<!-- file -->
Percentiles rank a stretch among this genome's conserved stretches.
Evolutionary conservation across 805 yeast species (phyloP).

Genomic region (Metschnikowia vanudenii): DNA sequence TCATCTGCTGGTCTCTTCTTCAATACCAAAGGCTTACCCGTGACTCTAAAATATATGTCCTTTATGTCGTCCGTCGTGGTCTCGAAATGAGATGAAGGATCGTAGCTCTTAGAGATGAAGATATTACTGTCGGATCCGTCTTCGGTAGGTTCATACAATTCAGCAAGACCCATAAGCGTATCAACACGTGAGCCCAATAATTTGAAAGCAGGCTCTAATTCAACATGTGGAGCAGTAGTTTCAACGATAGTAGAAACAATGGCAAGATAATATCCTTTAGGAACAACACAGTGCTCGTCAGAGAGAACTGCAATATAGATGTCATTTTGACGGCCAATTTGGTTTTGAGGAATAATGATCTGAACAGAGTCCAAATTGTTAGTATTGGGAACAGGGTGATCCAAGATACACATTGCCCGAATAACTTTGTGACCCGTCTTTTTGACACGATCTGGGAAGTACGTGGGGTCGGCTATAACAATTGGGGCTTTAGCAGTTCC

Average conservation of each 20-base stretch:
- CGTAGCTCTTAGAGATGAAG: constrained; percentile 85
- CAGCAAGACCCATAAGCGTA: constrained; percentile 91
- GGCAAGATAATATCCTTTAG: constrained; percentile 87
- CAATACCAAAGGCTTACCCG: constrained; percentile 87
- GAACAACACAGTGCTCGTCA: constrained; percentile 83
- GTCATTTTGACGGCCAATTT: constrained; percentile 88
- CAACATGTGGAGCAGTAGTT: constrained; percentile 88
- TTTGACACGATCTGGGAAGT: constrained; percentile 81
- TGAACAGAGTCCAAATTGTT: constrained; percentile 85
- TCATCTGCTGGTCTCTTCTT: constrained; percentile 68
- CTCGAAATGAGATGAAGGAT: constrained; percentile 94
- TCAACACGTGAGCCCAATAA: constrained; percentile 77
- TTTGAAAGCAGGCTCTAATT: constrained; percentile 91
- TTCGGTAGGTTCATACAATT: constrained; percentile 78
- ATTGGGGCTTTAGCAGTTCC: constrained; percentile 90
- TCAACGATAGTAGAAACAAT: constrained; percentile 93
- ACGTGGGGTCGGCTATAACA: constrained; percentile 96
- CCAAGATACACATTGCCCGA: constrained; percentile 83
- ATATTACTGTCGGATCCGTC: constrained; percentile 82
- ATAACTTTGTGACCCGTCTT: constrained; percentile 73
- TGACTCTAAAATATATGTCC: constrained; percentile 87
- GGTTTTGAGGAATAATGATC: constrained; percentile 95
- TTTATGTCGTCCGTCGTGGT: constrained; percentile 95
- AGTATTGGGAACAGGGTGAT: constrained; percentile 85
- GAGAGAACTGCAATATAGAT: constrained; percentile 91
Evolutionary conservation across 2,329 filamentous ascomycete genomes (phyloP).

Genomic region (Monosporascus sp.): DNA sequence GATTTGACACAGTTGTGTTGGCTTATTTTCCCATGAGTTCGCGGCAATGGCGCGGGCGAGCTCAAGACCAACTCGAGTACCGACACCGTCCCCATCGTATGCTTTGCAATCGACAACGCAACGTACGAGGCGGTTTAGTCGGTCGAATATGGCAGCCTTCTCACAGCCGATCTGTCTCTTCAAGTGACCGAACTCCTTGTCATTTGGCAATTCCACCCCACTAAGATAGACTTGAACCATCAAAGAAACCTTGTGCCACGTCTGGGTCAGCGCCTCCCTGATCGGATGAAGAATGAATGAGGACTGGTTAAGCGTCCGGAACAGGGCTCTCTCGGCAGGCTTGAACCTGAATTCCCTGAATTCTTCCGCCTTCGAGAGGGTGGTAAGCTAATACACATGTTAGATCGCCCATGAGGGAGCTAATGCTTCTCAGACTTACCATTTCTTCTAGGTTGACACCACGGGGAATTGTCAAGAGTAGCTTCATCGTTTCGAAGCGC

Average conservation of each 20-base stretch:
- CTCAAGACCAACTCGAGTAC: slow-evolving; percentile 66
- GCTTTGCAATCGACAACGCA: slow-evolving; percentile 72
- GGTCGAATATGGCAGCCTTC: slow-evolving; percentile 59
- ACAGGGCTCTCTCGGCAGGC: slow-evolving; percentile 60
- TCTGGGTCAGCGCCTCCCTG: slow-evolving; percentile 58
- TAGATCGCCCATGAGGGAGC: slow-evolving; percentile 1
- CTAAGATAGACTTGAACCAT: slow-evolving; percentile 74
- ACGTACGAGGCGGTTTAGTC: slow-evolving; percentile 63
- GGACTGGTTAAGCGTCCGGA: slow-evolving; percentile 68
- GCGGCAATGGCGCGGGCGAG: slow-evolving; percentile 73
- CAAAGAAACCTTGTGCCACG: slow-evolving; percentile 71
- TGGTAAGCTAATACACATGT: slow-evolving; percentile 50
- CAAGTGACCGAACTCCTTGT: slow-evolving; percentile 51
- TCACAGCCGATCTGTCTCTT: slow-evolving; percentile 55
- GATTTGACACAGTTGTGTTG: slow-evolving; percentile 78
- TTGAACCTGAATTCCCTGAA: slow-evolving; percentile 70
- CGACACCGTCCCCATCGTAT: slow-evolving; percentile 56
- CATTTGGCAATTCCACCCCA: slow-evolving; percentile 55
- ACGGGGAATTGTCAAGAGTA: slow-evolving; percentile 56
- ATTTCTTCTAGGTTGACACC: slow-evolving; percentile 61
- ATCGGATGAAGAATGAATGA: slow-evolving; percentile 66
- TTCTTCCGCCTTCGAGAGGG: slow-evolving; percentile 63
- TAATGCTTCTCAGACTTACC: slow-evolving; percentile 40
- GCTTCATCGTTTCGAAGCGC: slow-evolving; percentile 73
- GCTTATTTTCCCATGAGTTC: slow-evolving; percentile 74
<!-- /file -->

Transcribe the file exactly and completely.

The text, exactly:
Percentiles rank a stretch among this genome's conserved stretches.
Evolutionary conservation across 805 yeast species (phyloP).

Genomic region (Metschnikowia vanudenii): DNA sequence TCATCTGCTGGTCTCTTCTTCAATACCAAAGGCTTACCCGTGACTCTAAAATATATGTCCTTTATGTCGTCCGTCGTGGTCTCGAAATGAGATGAAGGATCGTAGCTCTTAGAGATGAAGATATTACTGTCGGATCCGTCTTCGGTAGGTTCATACAATTCAGCAAGACCCATAAGCGTATCAACACGTGAGCCCAATAATTTGAAAGCAGGCTCTAATTCAACATGTGGAGCAGTAGTTTCAACGATAGTAGAAACAATGGCAAGATAATATCCTTTAGGAACAACACAGTGCTCGTCAGAGAGAACTGCAATATAGATGTCATTTTGACGGCCAATTTGGTTTTGAGGAATAATGATCTGAACAGAGTCCAAATTGTTAGTATTGGGAACAGGGTGATCCAAGATACACATTGCCCGAATAACTTTGTGACCCGTCTTTTTGACACGATCTGGGAAGTACGTGGGGTCGGCTATAACAATTGGGGCTTTAGCAGTTCC

Average conservation of each 20-base stretch:
- CGTAGCTCTTAGAGATGAAG: constrained; percentile 85
- CAGCAAGACCCATAAGCGTA: constrained; percentile 91
- GGCAAGATAATATCCTTTAG: constrained; percentile 87
- CAATACCAAAGGCTTACCCG: constrained; percentile 87
- GAACAACACAGTGCTCGTCA: constrained; percentile 83
- GTCATTTTGACGGCCAATTT: constrained; percentile 88
- CAACATGTGGAGCAGTAGTT: constrained; percentile 88
- TTTGACACGATCTGGGAAGT: constrained; percentile 81
- TGAACAGAGTCCAAATTGTT: constrained; percentile 85
- TCATCTGCTGGTCTCTTCTT: constrained; percentile 68
- CTCGAAATGAGATGAAGGAT: constrained; percentile 94
- TCAACACGTGAGCCCAATAA: constrained; percentile 77
- TTTGAAAGCAGGCTCTAATT: constrained; percentile 91
- TTCGGTAGGTTCATACAATT: constrained; percentile 78
- ATTGGGGCTTTAGCAGTTCC: constrained; percentile 90
- TCAACGATAGTAGAAACAAT: constrained; percentile 93
- ACGTGGGGTCGGCTATAACA: constrained; percentile 96
- CCAAGATACACATTGCCCGA: constrained; percentile 83
- ATATTACTGTCGGATCCGTC: constrained; percentile 82
- ATAACTTTGTGACCCGTCTT: constrained; percentile 73
- TGACTCTAAAATATATGTCC: constrained; percentile 87
- GGTTTTGAGGAATAATGATC: constrained; percentile 95
- TTTATGTCGTCCGTCGTGGT: constrained; percentile 95
- AGTATTGGGAACAGGGTGAT: constrained; percentile 85
- GAGAGAACTGCAATATAGAT: constrained; percentile 91
Evolutionary conservation across 2,329 filamentous ascomycete genomes (phyloP).

Genomic region (Monosporascus sp.): DNA sequence GATTTGACACAGTTGTGTTGGCTTATTTTCCCATGAGTTCGCGGCAATGGCGCGGGCGAGCTCAAGACCAACTCGAGTACCGACACCGTCCCCATCGTATGCTTTGCAATCGACAACGCAACGTACGAGGCGGTTTAGTCGGTCGAATATGGCAGCCTTCTCACAGCCGATCTGTCTCTTCAAGTGACCGAACTCCTTGTCATTTGGCAATTCCACCCCACTAAGATAGACTTGAACCATCAAAGAAACCTTGTGCCACGTCTGGGTCAGCGCCTCCCTGATCGGATGAAGAATGAATGAGGACTGGTTAAGCGTCCGGAACAGGGCTCTCTCGGCAGGCTTGAACCTGAATTCCCTGAATTCTTCCGCCTTCGAGAGGGTGGTAAGCTAATACACATGTTAGATCGCCCATGAGGGAGCTAATGCTTCTCAGACTTACCATTTCTTCTAGGTTGACACCACGGGGAATTGTCAAGAGTAGCTTCATCGTTTCGAAGCGC

Average conservation of each 20-base stretch:
- CTCAAGACCAACTCGAGTAC: slow-evolving; percentile 66
- GCTTTGCAATCGACAACGCA: slow-evolving; percentile 72
- GGTCGAATATGGCAGCCTTC: slow-evolving; percentile 59
- ACAGGGCTCTCTCGGCAGGC: slow-evolving; percentile 60
- TCTGGGTCAGCGCCTCCCTG: slow-evolving; percentile 58
- TAGATCGCCCATGAGGGAGC: slow-evolving; percentile 1
- CTAAGATAGACTTGAACCAT: slow-evolving; percentile 74
- ACGTACGAGGCGGTTTAGTC: slow-evolving; percentile 63
- GGACTGGTTAAGCGTCCGGA: slow-evolving; percentile 68
- GCGGCAATGGCGCGGGCGAG: slow-evolving; percentile 73
- CAAAGAAACCTTGTGCCACG: slow-evolving; percentile 71
- TGGTAAGCTAATACACATGT: slow-evolving; percentile 50
- CAAGTGACCGAACTCCTTGT: slow-evolving; percentile 51
- TCACAGCCGATCTGTCTCTT: slow-evolving; percentile 55
- GATTTGACACAGTTGTGTTG: slow-evolving; percentile 78
- TTGAACCTGAATTCCCTGAA: slow-evolving; percentile 70
- CGACACCGTCCCCATCGTAT: slow-evolving; percentile 56
- CATTTGGCAATTCCACCCCA: slow-evolving; percentile 55
- ACGGGGAATTGTCAAGAGTA: slow-evolving; percentile 56
- ATTTCTTCTAGGTTGACACC: slow-evolving; percentile 61
- ATCGGATGAAGAATGAATGA: slow-evolving; percentile 66
- TTCTTCCGCCTTCGAGAGGG: slow-evolving; percentile 63
- TAATGCTTCTCAGACTTACC: slow-evolving; percentile 40
- GCTTCATCGTTTCGAAGCGC: slow-evolving; percentile 73
- GCTTATTTTCCCATGAGTTC: slow-evolving; percentile 74